“Yes, I’m stressed. I hate it when I don’t excel, but what’s wrong with that? Shouldn’t everybody always strive to do their best? I want to get into a top college and how will I ever do that unless I get the grades now? I mean, achievement is everything. If I don’t get into the right college, I won’t have a great career. If I don’t have a great career, I’ll miss out on all the good opportunities in life. I won’t be able to afford nice vacations or send my kids to the best colleges or be able to live in a beautiful house.”
“Wait a minute, Brad,” I said. “Look at the stress you’re putting on yourself. You’re 16 years old. Instead of enjoying these years, you fear your whole life will be a tragedy if you don’t go to the best college. That isn’t the way it works. No matter what school you attend, you can learn what you need to know to be successful in a career and in life.”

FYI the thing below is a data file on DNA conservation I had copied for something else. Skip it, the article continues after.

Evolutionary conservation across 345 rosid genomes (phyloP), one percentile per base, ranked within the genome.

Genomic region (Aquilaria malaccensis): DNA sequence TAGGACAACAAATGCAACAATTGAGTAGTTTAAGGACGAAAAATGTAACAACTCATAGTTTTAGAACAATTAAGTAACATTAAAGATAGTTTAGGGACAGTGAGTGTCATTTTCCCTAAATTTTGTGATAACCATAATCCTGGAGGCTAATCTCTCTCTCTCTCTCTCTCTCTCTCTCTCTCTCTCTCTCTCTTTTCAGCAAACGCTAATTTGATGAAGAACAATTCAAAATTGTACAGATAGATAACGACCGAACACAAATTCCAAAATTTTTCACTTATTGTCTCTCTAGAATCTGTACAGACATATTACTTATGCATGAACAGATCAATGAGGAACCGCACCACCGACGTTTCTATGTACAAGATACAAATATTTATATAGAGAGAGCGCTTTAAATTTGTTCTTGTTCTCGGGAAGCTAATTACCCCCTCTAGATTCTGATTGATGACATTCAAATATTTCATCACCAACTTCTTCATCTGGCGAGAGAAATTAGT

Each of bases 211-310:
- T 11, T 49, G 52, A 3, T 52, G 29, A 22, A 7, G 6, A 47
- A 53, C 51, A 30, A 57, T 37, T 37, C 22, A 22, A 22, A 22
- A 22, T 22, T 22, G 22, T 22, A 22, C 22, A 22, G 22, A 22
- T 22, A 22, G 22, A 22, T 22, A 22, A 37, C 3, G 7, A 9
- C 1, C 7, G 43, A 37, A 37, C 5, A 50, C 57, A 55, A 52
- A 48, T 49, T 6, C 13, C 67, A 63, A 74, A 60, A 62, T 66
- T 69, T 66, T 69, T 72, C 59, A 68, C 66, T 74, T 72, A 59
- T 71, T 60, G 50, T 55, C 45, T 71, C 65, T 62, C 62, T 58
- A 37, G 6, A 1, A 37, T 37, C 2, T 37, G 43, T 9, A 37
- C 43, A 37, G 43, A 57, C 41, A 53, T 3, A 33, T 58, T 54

Brad took a deep sigh and said, “I wish I could believe that. But school is so competitive. I have very high standards. I have to do better than anyone else. I’m never satisfied with myself. Sometimes I just want to call it quits, I’m so burned out.”
“There is a way out of this mess,” I reassured Brad. “You don’t need to keep such intense pressure on yourself. You can alter your over-the-top standards that are creating such a burden on you. I’ll show you how.”